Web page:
Another exceptional recording with outstanding dynamics is "English Harpsichord Music" performed by Igor Kipnis on Epic Records.
I picked this up for 25 cents last spring in the 4 for a dollar bin at the front of Westsider Records, 233 W 72nd St in Manhattan.
There was a label called "wildboar" that has excellent Harpsichord music on Lp and cd. Also Mercs had "Puyana" on Lps and Cds. I would also look at the excellent "Albert Fuller" recording on Reference Recording's along with the Decca label and their recording artist Sylvia Marlowe. There's so many more and I'm sure many Audiogon members will have their favorites.
are you primarily interested in sound or performance ?
if it is sound, consider recordings on the glossa and naive labels.
There's no question that for some reason solo harpsichord is very difficult to record well. I think also that a lot of harpsichords themselves just aren't that enjoyable to listen to. So it's a tough combination.
Anyway - I've had A LOT of harpsichord LP's go through here and I listen to every one at least briefly just because of the above. The good ones are rare, but very satisfying! I'd say my favorites sonically are the EMI Reflexe series with Colin Tilney playing. The William Byrd is a great one that comes to mind. I assume these are available on CD.
In a related but different vein, a wonderful lp is :
J.J. Froeberger Clavichord Music, Thurston Dart playing on the L'Oiseau Lyre label. A very warm and detailed recording of some very interesting (in a mellow way) music.
HAMBURG 1734-Andreas Staier, Harmonia Mundi
This is not only an absolutely stunning fidelity recording but also a virtuoso performance of an incredible instrument.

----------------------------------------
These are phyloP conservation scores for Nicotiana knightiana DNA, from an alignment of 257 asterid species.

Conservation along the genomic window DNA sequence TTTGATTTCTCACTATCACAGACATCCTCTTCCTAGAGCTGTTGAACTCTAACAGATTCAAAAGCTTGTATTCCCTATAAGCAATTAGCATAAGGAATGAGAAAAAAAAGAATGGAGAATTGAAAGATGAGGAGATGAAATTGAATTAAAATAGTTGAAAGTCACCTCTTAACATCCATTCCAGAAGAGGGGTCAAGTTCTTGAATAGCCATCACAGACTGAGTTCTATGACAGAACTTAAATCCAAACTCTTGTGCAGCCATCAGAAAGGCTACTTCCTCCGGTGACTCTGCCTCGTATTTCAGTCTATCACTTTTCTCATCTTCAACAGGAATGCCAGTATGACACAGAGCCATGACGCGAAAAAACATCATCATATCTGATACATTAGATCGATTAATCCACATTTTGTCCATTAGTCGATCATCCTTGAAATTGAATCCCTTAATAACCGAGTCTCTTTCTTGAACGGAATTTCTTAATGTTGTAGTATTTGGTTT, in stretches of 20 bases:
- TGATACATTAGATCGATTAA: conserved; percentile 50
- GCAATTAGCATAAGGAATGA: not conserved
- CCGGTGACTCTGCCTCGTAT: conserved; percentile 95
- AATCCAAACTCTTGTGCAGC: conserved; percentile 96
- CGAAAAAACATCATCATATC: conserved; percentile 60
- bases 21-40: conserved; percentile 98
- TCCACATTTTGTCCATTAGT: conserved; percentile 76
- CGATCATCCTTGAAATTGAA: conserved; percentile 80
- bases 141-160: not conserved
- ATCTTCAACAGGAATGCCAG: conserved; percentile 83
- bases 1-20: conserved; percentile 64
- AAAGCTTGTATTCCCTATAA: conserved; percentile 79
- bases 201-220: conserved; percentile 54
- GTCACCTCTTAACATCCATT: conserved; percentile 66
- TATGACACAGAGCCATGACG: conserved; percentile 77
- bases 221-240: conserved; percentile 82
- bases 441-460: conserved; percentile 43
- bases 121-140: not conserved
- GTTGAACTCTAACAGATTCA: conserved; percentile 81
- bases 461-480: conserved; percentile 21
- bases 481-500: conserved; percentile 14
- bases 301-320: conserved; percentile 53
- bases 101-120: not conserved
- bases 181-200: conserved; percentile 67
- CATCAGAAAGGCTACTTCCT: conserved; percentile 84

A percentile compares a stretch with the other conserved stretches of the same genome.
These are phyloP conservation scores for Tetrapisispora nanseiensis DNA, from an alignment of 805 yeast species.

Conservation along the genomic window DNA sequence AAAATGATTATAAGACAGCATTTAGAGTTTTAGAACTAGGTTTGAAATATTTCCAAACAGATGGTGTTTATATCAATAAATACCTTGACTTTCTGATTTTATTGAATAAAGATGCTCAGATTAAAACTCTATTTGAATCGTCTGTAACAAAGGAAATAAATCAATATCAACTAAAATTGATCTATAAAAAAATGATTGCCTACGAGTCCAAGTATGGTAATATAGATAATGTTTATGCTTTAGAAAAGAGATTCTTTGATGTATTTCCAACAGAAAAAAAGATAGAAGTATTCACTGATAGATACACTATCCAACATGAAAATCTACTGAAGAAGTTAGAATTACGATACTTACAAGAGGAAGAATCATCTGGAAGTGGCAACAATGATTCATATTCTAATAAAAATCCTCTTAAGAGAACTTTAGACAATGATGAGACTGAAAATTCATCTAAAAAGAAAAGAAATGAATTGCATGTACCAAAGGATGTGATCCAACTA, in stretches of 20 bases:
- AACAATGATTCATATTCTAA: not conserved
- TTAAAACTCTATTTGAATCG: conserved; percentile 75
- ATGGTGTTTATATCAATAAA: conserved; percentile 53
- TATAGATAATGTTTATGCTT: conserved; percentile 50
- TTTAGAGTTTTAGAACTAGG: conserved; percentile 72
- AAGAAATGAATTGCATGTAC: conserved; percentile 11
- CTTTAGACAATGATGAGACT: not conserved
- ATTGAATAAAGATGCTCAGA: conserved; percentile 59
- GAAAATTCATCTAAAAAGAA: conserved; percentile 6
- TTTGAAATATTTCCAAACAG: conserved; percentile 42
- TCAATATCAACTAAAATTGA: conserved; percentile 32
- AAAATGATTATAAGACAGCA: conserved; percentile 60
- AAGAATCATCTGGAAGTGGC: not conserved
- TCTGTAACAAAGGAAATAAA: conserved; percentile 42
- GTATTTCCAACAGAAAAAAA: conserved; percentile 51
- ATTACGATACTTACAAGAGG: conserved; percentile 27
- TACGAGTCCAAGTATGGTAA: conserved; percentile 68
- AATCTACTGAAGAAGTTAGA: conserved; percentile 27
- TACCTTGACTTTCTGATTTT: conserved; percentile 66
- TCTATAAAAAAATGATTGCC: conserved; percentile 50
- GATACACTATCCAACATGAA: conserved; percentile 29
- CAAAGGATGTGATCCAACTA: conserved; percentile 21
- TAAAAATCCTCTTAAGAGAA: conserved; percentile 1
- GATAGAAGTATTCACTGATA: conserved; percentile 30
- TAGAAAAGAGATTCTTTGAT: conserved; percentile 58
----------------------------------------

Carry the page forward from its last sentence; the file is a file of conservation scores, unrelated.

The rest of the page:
If your system is truly capable of full range frequency response, this is one hell of a hair raising ride which captures a very real presence with astonishing depth and dynamics rarely captured on CD this well !!
if you want to hear an expert play the harpsichord, listen to pierre hantai, sophie yates or raphael puyana.
since the harpsichord is my favorite instrument, i own 100's of solo harpsichord recordings. most sound overly percussive and focused. they don't sound anything like a live harpsichord.
oh, i forgot to mention trevor pinnock.
MrT: Can you recommend some that you think sound right?
i find that the cd labels i have mentioned preserve the timbre of the harpsichord. accent, naive, astree, some of the sophie yates recordings on chandos and most of the recordings on the glossa label are worthy of audition.
you can find these recordings on amazon.com .
if you want specific performances, please let me know. i'll browse through my cd collection and provide titles.
Specific performances would be great, when you have the time. I'd be more comfortable starting with known quantities to get a sense of how the recordings should sound.
Ralph Kirkpatrick's Goldberg Variations on Archive.
here are some recordings by the harsichordist, pierre hantai:
scarlatti: 22 sosnats pour clavecin astree e 8502
scarlatti: 1 mirare mir 9918
scarlatti: 2 mirare mir 9920
bach: goldberg variations opus 111 3084
fandango--scarlatti in iberia chandos 0635
chromatic fantasy and fugue: archive arc 2 533402
some of the above may be hard to find, or may have been reissued. hope this helps.
Thank you. That is very helpful.
One question: Do you recommend the 1993 or the 2000 version of the Goldberg Variations?
You need to look up Christopher Hogwood. He pays a lot of attention to historical detail with period instruments and makes outsanding recordings.
if one is referring to pierre hantai's recordings, the earlier recording would represent the performer at a different level of creativity. as for sound, without comparing the two recordings, there is nothing to say.
i think you are on your own, unless you want to own both recordings.
Hip hip hooray for Cristofori for making harpsichords but more importantly for inventing the piano!
Don't pluck it, HIT IT!
oops, sorry, nothing much to do with the thread.
Well if you're talking Cristofori, then the must have recording is Horszowski playing Music of Lodovico Giustini on the 1720 Cristofori Pinaoforte at the Metropolitan Museum of Art, on Titanic Records. This is the very first music composed specifically for piano being played on the oldest surviving piano! And at the time of the recording Horszowski, who lived to 100, was almost as old as the piano! It's a warm 2 lp recording. Not sure if it has made it to CD as well.
Many Harmonia Mundi releases are of excellent quality so I'm not surprised.
I agree!! The other HM Purcell recording is the consort music, which is equally fabulous.